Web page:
Edited by Bryan Shih and Yohuru Williams
Even fifty years after it was founded, the Black Panther Party remains one of the most misunderstood political organizations of the twentieth century. But beyond the labels of extremist and violent that have marked the party, and beyond charismatic leaders like Huey Newton, Bobby Seale, and Eldridge Cleaver, were the ordinary men and women who made up the Panther rank and file.
In The Black Panthers, photojournalist Bryan Shih and historian Yohuru Williams offer a reappraisal of the party s history and legacy. Through stunning portraits and interviews with surviving Panthers, as well as illuminating essays by leading scholars, The Black Panthers reveals party members grit and battle scarsand the undying love for the people that kept them going.
Includes interviews with Ericka Huggins, Jamal Joseph, Abdullah Majid, Robert H. King, Jalil Muntaqim, Herman A. Bell and many more amazing people.
"Fifty years [since the party's founding], photojournalist Shih and historian Williams observe that the party remains one of the most misunderstood organizations of the twentieth century. To dispel this fog, they met with 45 surviving rank-and-file members, men and women who went on to become teachers, professors, attorneys, elected officials, founders and directors of not-for-profit organizations, and artists. Each is present here in striking photographic portraits and revelatory oral histories. Incisive essays provide a larger historical context." - Booklist, *Starred Review*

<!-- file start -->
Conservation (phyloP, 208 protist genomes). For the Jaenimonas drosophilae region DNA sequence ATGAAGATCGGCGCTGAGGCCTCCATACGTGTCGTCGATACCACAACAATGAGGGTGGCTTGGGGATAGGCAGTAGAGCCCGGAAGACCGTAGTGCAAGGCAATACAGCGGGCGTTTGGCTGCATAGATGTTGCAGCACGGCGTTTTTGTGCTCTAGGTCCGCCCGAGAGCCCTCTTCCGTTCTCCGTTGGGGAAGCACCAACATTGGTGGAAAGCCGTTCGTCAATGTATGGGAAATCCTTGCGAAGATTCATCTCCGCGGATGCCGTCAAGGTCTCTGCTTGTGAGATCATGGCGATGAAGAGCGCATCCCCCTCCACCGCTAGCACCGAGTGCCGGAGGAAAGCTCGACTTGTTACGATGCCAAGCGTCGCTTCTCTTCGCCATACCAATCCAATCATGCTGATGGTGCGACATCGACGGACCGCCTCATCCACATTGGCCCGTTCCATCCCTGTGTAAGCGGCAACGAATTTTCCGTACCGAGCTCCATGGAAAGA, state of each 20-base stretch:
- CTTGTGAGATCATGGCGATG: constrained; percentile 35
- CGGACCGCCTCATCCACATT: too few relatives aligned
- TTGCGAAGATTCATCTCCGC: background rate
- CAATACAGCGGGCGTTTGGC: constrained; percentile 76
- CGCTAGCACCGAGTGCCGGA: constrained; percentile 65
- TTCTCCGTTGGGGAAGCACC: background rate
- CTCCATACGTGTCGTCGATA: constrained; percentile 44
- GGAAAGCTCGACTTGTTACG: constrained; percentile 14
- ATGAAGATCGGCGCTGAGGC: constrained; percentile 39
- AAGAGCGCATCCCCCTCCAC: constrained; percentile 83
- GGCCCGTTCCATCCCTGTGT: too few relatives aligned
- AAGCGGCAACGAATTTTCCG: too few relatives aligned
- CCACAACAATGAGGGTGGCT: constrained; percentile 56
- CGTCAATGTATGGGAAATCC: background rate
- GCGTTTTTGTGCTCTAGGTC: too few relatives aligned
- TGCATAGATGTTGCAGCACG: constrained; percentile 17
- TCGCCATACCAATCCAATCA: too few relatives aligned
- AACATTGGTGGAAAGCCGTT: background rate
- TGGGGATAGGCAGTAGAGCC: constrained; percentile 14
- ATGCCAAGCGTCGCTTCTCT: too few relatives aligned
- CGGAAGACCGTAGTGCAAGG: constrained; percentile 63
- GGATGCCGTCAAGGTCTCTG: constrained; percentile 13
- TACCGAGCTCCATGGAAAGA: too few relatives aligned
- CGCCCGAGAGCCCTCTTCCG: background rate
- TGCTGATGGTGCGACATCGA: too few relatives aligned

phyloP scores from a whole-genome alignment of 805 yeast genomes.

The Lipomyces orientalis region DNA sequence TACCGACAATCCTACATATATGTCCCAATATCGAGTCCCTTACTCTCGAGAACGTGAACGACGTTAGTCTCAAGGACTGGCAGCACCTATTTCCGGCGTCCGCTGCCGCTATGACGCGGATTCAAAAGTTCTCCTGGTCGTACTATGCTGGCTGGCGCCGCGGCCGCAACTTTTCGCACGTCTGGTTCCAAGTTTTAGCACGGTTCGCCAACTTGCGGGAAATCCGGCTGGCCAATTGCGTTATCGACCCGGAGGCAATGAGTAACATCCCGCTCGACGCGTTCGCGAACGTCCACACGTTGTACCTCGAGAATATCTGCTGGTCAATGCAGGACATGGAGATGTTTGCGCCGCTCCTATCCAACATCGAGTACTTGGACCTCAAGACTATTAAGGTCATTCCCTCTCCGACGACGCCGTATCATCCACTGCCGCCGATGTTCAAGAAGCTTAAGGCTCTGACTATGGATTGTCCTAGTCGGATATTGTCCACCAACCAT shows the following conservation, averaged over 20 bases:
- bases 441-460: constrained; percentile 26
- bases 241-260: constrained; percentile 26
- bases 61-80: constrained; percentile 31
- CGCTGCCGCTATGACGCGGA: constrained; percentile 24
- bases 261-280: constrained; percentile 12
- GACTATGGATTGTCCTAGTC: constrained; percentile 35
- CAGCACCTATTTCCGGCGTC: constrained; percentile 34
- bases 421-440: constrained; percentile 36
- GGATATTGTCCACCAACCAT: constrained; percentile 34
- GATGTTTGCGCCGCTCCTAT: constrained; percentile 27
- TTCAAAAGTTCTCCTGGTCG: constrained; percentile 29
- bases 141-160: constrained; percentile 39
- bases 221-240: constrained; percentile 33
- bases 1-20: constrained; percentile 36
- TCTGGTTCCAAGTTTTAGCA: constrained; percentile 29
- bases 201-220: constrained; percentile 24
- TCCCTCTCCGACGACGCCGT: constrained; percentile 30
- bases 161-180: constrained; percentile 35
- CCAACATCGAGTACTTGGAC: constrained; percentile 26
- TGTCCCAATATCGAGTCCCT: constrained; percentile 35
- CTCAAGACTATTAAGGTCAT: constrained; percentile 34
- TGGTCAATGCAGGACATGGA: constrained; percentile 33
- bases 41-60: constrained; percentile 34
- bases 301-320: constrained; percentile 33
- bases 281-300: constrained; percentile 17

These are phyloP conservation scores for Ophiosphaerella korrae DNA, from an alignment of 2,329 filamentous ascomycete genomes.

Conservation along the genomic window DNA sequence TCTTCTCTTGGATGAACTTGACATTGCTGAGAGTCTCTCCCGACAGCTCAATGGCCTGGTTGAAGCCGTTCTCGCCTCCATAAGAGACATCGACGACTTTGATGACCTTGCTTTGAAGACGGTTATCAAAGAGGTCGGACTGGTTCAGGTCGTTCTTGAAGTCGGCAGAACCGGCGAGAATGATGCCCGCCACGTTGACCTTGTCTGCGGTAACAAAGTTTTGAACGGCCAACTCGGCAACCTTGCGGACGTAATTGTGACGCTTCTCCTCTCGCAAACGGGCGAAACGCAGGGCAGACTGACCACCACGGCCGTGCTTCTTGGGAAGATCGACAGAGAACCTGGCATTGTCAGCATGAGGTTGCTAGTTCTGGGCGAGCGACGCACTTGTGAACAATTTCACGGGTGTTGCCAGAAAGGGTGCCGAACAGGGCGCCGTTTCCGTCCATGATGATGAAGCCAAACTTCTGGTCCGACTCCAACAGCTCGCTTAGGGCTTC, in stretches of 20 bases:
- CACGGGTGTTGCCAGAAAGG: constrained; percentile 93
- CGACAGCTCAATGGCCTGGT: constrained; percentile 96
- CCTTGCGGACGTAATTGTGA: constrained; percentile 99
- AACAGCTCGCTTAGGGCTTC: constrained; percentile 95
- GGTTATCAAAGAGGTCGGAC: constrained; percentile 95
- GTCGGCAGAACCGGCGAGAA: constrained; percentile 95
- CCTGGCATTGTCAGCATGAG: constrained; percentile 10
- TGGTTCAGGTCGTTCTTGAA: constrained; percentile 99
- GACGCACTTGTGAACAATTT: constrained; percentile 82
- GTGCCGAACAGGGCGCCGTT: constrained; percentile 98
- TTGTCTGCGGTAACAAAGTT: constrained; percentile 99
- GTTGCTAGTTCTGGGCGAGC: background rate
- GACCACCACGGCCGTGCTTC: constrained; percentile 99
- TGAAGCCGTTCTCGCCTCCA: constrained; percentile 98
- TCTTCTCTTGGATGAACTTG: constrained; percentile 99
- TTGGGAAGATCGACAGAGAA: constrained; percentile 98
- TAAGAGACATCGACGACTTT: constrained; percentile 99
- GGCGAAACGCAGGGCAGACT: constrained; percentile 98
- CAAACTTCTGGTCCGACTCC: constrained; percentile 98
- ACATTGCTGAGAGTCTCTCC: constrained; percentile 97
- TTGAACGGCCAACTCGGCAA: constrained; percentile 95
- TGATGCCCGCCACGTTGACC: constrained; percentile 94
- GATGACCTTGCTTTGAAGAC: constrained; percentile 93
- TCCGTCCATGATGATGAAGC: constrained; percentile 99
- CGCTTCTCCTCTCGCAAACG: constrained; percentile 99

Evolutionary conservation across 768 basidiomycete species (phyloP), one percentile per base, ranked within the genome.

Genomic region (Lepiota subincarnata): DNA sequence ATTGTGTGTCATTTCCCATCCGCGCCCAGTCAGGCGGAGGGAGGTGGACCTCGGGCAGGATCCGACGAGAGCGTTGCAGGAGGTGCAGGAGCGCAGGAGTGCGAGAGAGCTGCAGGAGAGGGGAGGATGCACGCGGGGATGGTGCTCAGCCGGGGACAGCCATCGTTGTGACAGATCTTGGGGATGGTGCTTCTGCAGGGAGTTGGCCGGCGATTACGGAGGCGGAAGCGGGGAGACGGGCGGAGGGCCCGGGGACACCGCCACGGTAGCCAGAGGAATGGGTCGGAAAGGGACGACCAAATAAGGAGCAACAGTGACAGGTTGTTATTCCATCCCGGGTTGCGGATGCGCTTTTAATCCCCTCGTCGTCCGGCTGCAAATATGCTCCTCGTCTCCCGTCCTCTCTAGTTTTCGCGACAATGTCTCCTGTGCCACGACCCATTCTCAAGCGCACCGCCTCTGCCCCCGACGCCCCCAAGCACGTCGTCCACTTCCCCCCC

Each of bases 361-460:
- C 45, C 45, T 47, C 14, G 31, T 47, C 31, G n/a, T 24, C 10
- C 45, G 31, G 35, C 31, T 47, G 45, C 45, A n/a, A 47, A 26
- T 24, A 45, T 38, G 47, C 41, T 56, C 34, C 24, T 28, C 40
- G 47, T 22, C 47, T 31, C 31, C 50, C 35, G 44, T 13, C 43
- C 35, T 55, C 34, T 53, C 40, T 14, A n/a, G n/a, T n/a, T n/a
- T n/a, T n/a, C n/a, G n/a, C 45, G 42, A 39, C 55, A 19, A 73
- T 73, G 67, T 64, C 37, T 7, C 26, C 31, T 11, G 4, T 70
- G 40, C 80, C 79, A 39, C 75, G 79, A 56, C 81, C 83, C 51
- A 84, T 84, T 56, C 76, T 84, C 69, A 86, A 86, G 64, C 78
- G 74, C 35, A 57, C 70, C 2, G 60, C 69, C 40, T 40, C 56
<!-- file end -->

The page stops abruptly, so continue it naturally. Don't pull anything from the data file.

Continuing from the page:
"The Black Panthers: Portraits from an Unfinished Revolution is a brilliantly conceived volume that offers a refreshing take on a well-trod history too often told from the perspective of its Oakland-based, male leaders and their iconic images. Uniquely, this powerful book is driven by Bryan Shih's recent portraits of local chapter rank-and-file members, whose gripping recollections told in oral histories illuminate the complexity and importance of the BPP's grassroots organizing structure in history and for our own times. This innovative volume boasts a remarkable series of essays by leading scholars on a range of topics including Black Power, women, the rank-and-file, ethnic nationalism, health activism and international outreach as well as a treasure trove of archival images from the Black Panther Newspaper. Together, Bryan Shih and Yohuru Williams demonstrate why the Panthers story, its lessons and failures, even fifty years after its founding, remains key to understanding national and international struggles for freedom and justice today." - Cheryl Finley, Associate Professor and Director of Visual Studies, Cornell University
About the Editors:
Bryan Shih is a photojournalist based in New York. A former contributor to the Financial Times and National Public Radio in Japan, he is a graduate of the University of California-Berkeley Graduate School of Journalism and a former Fulbright scholar. His work on the Panthers has garnered him one of the highest rankings among entries in the LensCulture 2015 Portrait Awards competition, and has led to his selection for the New York Times inaugural portfolio review.
Yohuru Williams is a historian and Dean of the College of Arts and Sciences at Fairfield University. He is the author and or editor of several books on the Black Panther party, including Black Politics/White Power: Civil Rights Black Power and Black Panthers in New Haven (Blackwell, 2006), In Search of the Black Panther Party, New Perspectives on a Revolutionary Movement (Duke, 2006), and Liberated Territory: Toward a Local History of the Black Panther Party (Duke, 2008). He has appeared on Al Jazeera America, Ebru TV, Fox Business, C-SPAN, and NPR.